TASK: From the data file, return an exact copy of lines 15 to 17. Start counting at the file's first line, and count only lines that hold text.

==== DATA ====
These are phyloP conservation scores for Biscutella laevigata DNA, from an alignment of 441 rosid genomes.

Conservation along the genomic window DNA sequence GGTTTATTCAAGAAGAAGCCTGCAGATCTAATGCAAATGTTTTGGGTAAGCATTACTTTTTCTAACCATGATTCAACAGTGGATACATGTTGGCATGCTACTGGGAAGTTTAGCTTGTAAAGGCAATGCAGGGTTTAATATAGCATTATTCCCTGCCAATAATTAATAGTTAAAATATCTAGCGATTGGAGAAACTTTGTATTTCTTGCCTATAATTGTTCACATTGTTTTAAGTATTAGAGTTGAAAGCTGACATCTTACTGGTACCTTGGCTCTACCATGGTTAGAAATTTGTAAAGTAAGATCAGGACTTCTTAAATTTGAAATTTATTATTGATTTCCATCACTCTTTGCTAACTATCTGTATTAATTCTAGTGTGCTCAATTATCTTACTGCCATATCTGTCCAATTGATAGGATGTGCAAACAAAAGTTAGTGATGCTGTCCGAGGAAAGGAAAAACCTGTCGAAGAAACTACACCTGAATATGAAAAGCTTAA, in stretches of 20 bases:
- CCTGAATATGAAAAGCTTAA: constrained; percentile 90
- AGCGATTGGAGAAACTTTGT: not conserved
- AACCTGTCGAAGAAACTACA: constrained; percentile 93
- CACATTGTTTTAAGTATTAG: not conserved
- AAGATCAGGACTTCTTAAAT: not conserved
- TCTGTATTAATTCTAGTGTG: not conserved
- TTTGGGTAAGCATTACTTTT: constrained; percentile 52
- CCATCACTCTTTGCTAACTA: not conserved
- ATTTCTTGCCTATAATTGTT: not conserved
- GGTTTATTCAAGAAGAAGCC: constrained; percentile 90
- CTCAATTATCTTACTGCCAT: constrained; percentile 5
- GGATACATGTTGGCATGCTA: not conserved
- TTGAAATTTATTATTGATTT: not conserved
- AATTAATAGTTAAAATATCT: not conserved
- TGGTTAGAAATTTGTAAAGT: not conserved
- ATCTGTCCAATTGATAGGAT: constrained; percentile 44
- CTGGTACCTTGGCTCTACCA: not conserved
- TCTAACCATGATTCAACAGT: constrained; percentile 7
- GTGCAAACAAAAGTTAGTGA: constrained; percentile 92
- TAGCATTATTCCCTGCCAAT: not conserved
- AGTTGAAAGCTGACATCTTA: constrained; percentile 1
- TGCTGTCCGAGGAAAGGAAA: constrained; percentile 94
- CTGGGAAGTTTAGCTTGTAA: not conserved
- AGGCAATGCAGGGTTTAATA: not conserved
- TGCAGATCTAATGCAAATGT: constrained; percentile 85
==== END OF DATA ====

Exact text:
- TTGAAATTTATTATTGATTT: not conserved
- AATTAATAGTTAAAATATCT: not conserved
- TGGTTAGAAATTTGTAAAGT: not conserved